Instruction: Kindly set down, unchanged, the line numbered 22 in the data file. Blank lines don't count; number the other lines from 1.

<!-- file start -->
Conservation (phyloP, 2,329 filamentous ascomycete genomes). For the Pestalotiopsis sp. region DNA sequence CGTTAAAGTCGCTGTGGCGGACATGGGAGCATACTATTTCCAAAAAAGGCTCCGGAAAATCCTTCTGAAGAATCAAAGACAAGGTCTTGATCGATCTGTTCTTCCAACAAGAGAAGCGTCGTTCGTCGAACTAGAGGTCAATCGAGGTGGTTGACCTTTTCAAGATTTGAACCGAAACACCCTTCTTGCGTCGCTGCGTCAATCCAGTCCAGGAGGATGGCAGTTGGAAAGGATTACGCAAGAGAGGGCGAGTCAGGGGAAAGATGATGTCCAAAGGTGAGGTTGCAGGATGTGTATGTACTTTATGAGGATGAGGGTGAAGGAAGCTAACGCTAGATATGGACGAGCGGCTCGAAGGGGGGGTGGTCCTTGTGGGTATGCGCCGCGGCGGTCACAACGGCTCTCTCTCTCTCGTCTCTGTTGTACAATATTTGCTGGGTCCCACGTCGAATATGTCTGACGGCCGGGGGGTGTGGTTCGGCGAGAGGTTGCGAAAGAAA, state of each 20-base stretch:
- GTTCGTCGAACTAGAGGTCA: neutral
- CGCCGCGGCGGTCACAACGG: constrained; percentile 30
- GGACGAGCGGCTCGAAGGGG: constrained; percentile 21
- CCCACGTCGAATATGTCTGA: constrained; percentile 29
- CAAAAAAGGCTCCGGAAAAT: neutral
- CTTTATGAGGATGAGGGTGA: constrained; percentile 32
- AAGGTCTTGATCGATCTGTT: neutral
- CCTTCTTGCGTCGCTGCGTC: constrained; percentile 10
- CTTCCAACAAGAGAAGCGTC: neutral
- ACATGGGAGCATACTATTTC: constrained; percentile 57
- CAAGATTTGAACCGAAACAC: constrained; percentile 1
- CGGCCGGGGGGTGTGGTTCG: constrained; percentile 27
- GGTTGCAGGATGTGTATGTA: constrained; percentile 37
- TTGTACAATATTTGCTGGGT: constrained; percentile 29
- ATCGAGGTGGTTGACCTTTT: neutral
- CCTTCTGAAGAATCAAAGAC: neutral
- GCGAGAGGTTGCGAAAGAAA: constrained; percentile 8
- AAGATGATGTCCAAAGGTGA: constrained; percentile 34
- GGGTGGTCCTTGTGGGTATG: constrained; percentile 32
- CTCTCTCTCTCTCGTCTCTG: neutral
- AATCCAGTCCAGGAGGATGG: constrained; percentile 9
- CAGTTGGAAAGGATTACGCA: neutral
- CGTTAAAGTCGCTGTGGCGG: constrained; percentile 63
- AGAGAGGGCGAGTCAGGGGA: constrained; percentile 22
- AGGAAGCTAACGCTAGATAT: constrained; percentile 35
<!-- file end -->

- AATCCAGTCCAGGAGGATGG: constrained; percentile 9